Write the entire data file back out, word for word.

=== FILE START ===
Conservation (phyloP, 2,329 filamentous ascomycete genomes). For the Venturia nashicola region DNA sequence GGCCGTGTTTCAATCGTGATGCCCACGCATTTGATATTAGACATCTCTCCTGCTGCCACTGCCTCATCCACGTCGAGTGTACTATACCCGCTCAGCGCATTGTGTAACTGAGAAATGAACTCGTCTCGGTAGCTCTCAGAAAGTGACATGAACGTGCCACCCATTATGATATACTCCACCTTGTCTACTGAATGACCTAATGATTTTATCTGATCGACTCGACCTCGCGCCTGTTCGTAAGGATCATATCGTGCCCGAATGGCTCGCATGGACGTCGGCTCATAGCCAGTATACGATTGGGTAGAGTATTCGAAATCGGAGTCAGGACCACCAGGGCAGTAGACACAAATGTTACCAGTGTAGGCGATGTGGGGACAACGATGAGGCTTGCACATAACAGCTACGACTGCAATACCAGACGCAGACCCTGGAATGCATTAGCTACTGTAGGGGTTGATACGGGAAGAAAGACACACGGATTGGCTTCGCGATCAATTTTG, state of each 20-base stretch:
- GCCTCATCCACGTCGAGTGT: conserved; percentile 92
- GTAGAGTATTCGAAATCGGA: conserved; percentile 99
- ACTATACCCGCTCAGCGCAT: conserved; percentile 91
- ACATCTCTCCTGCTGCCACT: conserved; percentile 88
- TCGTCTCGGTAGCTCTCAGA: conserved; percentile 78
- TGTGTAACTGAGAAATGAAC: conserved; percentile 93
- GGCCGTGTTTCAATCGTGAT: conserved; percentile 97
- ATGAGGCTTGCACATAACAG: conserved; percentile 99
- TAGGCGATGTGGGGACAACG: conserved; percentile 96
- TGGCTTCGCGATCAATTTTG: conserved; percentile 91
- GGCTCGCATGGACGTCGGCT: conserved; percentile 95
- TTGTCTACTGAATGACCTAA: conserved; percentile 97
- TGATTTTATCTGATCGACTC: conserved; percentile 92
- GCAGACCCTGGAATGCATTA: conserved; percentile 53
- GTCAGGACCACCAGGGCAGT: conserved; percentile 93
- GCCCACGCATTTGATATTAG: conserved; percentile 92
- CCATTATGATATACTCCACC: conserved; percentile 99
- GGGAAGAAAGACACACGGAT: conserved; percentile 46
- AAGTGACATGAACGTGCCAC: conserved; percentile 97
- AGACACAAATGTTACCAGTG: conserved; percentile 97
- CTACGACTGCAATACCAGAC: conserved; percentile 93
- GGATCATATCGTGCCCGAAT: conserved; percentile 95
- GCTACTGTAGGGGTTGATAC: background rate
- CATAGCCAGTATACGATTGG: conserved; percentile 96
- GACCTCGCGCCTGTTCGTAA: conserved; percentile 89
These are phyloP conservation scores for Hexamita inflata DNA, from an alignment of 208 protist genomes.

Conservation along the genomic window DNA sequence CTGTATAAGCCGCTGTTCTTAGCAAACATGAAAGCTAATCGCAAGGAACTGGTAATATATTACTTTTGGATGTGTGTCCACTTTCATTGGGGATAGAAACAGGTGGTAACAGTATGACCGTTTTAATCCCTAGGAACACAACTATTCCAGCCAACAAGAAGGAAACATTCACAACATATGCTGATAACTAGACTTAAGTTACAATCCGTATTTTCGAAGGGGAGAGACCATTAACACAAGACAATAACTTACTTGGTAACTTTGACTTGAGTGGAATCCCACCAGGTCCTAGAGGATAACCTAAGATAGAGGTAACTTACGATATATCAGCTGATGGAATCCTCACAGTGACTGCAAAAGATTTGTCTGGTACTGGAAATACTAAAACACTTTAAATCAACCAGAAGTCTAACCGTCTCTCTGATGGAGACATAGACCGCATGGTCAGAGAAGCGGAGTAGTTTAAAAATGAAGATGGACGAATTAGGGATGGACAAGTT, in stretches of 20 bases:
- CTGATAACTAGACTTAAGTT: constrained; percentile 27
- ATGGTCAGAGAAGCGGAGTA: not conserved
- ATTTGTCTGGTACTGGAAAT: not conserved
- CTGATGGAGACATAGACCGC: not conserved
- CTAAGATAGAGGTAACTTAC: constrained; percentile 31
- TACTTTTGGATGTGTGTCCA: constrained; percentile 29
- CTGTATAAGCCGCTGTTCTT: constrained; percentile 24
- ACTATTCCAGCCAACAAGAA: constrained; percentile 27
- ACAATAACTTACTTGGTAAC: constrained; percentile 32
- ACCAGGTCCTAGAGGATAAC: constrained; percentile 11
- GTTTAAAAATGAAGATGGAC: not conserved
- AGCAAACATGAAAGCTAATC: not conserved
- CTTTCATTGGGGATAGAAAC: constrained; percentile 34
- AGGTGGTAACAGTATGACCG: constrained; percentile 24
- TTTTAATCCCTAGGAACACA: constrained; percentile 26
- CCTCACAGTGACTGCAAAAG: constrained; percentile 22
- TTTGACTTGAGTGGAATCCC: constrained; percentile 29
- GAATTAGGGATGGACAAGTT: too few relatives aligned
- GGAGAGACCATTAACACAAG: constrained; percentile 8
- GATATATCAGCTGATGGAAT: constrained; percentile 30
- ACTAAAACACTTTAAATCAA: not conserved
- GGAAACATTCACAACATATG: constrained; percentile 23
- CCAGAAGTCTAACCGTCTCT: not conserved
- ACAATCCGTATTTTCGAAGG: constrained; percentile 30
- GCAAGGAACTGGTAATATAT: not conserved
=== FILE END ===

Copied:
Conservation (phyloP, 2,329 filamentous ascomycete genomes). For the Venturia nashicola region DNA sequence GGCCGTGTTTCAATCGTGATGCCCACGCATTTGATATTAGACATCTCTCCTGCTGCCACTGCCTCATCCACGTCGAGTGTACTATACCCGCTCAGCGCATTGTGTAACTGAGAAATGAACTCGTCTCGGTAGCTCTCAGAAAGTGACATGAACGTGCCACCCATTATGATATACTCCACCTTGTCTACTGAATGACCTAATGATTTTATCTGATCGACTCGACCTCGCGCCTGTTCGTAAGGATCATATCGTGCCCGAATGGCTCGCATGGACGTCGGCTCATAGCCAGTATACGATTGGGTAGAGTATTCGAAATCGGAGTCAGGACCACCAGGGCAGTAGACACAAATGTTACCAGTGTAGGCGATGTGGGGACAACGATGAGGCTTGCACATAACAGCTACGACTGCAATACCAGACGCAGACCCTGGAATGCATTAGCTACTGTAGGGGTTGATACGGGAAGAAAGACACACGGATTGGCTTCGCGATCAATTTTG, state of each 20-base stretch:
- GCCTCATCCACGTCGAGTGT: conserved; percentile 92
- GTAGAGTATTCGAAATCGGA: conserved; percentile 99
- ACTATACCCGCTCAGCGCAT: conserved; percentile 91
- ACATCTCTCCTGCTGCCACT: conserved; percentile 88
- TCGTCTCGGTAGCTCTCAGA: conserved; percentile 78
- TGTGTAACTGAGAAATGAAC: conserved; percentile 93
- GGCCGTGTTTCAATCGTGAT: conserved; percentile 97
- ATGAGGCTTGCACATAACAG: conserved; percentile 99
- TAGGCGATGTGGGGACAACG: conserved; percentile 96
- TGGCTTCGCGATCAATTTTG: conserved; percentile 91
- GGCTCGCATGGACGTCGGCT: conserved; percentile 95
- TTGTCTACTGAATGACCTAA: conserved; percentile 97
- TGATTTTATCTGATCGACTC: conserved; percentile 92
- GCAGACCCTGGAATGCATTA: conserved; percentile 53
- GTCAGGACCACCAGGGCAGT: conserved; percentile 93
- GCCCACGCATTTGATATTAG: conserved; percentile 92
- CCATTATGATATACTCCACC: conserved; percentile 99
- GGGAAGAAAGACACACGGAT: conserved; percentile 46
- AAGTGACATGAACGTGCCAC: conserved; percentile 97
- AGACACAAATGTTACCAGTG: conserved; percentile 97
- CTACGACTGCAATACCAGAC: conserved; percentile 93
- GGATCATATCGTGCCCGAAT: conserved; percentile 95
- GCTACTGTAGGGGTTGATAC: background rate
- CATAGCCAGTATACGATTGG: conserved; percentile 96
- GACCTCGCGCCTGTTCGTAA: conserved; percentile 89
These are phyloP conservation scores for Hexamita inflata DNA, from an alignment of 208 protist genomes.

Conservation along the genomic window DNA sequence CTGTATAAGCCGCTGTTCTTAGCAAACATGAAAGCTAATCGCAAGGAACTGGTAATATATTACTTTTGGATGTGTGTCCACTTTCATTGGGGATAGAAACAGGTGGTAACAGTATGACCGTTTTAATCCCTAGGAACACAACTATTCCAGCCAACAAGAAGGAAACATTCACAACATATGCTGATAACTAGACTTAAGTTACAATCCGTATTTTCGAAGGGGAGAGACCATTAACACAAGACAATAACTTACTTGGTAACTTTGACTTGAGTGGAATCCCACCAGGTCCTAGAGGATAACCTAAGATAGAGGTAACTTACGATATATCAGCTGATGGAATCCTCACAGTGACTGCAAAAGATTTGTCTGGTACTGGAAATACTAAAACACTTTAAATCAACCAGAAGTCTAACCGTCTCTCTGATGGAGACATAGACCGCATGGTCAGAGAAGCGGAGTAGTTTAAAAATGAAGATGGACGAATTAGGGATGGACAAGTT, in stretches of 20 bases:
- CTGATAACTAGACTTAAGTT: constrained; percentile 27
- ATGGTCAGAGAAGCGGAGTA: not conserved
- ATTTGTCTGGTACTGGAAAT: not conserved
- CTGATGGAGACATAGACCGC: not conserved
- CTAAGATAGAGGTAACTTAC: constrained; percentile 31
- TACTTTTGGATGTGTGTCCA: constrained; percentile 29
- CTGTATAAGCCGCTGTTCTT: constrained; percentile 24
- ACTATTCCAGCCAACAAGAA: constrained; percentile 27
- ACAATAACTTACTTGGTAAC: constrained; percentile 32
- ACCAGGTCCTAGAGGATAAC: constrained; percentile 11
- GTTTAAAAATGAAGATGGAC: not conserved
- AGCAAACATGAAAGCTAATC: not conserved
- CTTTCATTGGGGATAGAAAC: constrained; percentile 34
- AGGTGGTAACAGTATGACCG: constrained; percentile 24
- TTTTAATCCCTAGGAACACA: constrained; percentile 26
- CCTCACAGTGACTGCAAAAG: constrained; percentile 22
- TTTGACTTGAGTGGAATCCC: constrained; percentile 29
- GAATTAGGGATGGACAAGTT: too few relatives aligned
- GGAGAGACCATTAACACAAG: constrained; percentile 8
- GATATATCAGCTGATGGAAT: constrained; percentile 30
- ACTAAAACACTTTAAATCAA: not conserved
- GGAAACATTCACAACATATG: constrained; percentile 23
- CCAGAAGTCTAACCGTCTCT: not conserved
- ACAATCCGTATTTTCGAAGG: constrained; percentile 30
- GCAAGGAACTGGTAATATAT: not conserved